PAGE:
China defence minister warns of 'limits' to Beijing's restraint on South China Sea

AFP || Shining BD

Published: 6/2/2024 4:49:58 AM

China's defence minister warned Sunday of "limits" to Beijing's restraint on the South China Sea and over the deployment of ballistic missiles in the Asia-Pacific region.

Dong's remarks at a security forum in Singapore were a clear reference to the Philippines and the United States, which have been boosting defence ties in the face of China's growing military might and influence.

"China has maintained sufficient restraint in the face of rights infringements and provocation, but there are limits to this," Dong told the Shangri-La Dialogue, which is attended by defence officials from around the world.

The Philippines and the United States are longstanding treaty allies, and Manila is a key focus of Washington's efforts to strengthen alliances and partnerships in the Asia-Pacific region, which has enraged Beijing.

Given its position in the South China Sea and proximity to self-ruled Taiwan, which China claims as its own, Philippine support would be crucial for the United States in the event of any conflict.

The US Army said in April that it had deployed a Mid-Range Capability missile system capable of firing the Standard Missile 6 (SM-6) and the Tomahawk Land Attack Missile in the northern Philippines for annual joint exercises.

The deployment of "medium-range ballistic missiles" was "severely damaging regional security and stability", Dong said.

"Acting in this way will ultimately burn oneself."

Dong also warned of "limits" to Beijing's restraint on the South China Sea, following a series of confrontations between Chinese and Philippine vessels near disputed reefs.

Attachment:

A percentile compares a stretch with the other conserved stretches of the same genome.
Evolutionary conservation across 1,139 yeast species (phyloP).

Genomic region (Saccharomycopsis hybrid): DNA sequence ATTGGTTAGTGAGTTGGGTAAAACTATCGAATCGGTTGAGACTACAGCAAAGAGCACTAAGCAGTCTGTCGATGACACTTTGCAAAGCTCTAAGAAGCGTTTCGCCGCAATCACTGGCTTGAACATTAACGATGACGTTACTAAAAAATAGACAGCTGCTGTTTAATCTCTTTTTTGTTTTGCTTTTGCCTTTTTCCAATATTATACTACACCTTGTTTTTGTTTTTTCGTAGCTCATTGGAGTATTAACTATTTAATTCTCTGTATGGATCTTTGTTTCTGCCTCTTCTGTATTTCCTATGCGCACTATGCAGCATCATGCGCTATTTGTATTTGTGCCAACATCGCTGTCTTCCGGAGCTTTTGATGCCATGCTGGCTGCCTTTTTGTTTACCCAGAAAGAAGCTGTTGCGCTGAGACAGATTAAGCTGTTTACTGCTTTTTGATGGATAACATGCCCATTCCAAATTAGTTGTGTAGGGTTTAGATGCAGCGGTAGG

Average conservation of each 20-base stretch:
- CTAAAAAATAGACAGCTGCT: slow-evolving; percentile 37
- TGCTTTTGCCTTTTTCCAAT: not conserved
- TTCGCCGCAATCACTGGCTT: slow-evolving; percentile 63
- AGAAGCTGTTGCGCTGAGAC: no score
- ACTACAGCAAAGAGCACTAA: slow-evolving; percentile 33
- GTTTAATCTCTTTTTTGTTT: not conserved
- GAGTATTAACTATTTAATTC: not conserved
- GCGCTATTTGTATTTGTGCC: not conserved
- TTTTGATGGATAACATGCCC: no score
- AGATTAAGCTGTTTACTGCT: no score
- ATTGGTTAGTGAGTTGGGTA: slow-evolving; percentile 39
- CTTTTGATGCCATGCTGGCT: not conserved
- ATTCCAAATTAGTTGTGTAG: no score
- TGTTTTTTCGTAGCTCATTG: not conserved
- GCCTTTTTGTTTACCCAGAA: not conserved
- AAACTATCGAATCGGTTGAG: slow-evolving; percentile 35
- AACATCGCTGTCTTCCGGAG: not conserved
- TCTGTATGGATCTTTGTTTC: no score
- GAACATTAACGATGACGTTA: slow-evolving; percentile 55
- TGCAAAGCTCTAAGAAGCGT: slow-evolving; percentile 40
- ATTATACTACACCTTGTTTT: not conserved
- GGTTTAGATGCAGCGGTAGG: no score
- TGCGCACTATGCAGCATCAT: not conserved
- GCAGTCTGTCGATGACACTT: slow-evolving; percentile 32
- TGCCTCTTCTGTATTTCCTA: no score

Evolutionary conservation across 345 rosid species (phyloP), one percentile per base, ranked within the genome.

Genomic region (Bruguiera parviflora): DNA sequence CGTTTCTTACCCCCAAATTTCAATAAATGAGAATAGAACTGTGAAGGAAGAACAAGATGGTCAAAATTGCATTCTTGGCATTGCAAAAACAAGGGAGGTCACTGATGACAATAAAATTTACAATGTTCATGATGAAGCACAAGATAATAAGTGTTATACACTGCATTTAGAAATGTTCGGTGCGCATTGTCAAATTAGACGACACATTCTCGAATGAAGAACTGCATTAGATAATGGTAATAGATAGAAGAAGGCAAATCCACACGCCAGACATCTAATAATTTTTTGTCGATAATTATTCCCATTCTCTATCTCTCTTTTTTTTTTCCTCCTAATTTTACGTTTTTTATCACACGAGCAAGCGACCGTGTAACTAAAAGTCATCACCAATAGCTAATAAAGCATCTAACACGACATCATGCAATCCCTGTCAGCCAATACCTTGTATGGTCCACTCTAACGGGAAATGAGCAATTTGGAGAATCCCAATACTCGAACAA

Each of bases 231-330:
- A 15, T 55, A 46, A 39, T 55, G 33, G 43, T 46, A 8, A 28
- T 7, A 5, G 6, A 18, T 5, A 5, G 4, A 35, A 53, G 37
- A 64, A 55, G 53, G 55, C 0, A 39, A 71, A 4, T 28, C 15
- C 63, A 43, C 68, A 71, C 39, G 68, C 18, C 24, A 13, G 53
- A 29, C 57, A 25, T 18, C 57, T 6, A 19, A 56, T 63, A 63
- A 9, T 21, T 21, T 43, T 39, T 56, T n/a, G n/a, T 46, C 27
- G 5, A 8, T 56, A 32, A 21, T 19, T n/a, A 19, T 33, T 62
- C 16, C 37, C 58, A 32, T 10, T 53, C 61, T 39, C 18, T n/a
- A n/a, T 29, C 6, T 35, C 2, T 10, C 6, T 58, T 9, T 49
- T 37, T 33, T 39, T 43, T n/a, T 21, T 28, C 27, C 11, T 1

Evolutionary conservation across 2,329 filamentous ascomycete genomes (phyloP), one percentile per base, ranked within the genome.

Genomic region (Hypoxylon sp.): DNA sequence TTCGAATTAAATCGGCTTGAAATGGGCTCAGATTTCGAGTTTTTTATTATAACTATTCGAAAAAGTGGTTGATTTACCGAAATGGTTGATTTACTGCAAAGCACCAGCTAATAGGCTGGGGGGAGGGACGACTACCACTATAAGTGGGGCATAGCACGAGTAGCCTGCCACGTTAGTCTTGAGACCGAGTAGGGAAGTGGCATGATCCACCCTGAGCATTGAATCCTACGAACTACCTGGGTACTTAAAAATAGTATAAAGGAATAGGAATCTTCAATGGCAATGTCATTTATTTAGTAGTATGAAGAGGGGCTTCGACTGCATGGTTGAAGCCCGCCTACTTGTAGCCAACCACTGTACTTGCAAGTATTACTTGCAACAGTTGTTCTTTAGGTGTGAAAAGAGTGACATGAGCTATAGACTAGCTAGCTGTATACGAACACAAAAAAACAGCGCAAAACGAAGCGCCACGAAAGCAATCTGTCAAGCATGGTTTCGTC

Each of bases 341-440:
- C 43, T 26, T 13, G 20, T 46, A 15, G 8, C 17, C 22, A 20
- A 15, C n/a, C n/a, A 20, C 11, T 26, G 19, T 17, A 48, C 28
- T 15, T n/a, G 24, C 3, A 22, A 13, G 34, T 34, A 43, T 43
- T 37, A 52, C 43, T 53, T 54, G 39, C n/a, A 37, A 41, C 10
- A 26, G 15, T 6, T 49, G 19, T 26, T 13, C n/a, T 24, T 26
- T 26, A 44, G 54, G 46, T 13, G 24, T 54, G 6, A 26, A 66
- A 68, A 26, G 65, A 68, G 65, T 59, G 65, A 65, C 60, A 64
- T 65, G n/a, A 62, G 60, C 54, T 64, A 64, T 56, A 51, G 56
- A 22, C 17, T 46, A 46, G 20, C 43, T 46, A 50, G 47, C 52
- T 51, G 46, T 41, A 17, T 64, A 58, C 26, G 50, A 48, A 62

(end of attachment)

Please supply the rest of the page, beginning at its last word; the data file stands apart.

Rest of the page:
China Coast Guard vessels have used water cannon against Philippine boats multiple times in the contested waters. There have also been collisions that injured several Filipino troops.

Manila and Beijing have a long history of maritime territorial disputes, but tensions have worsened under Philippine President Ferdinand Marcos.

China claims almost the entire South China Sea, brushing off rival claims from other countries, including the Philippines, and ignoring an international ruling that its claims have no legal basis.

Marcos has sought closer ties with the United States as he stands up to Chinese actions in the waterway.

In remarks to the security forum on Friday, Marcos said the Philippines would not give in to Chinese pressure.

"Illegal, coercive, aggressive and deceptive actions continue to violate our sovereignty, sovereign rights and jurisdictions," Marcos said.

"I do not intend to yield," he said. "Filipinos do not yield".

Shining BD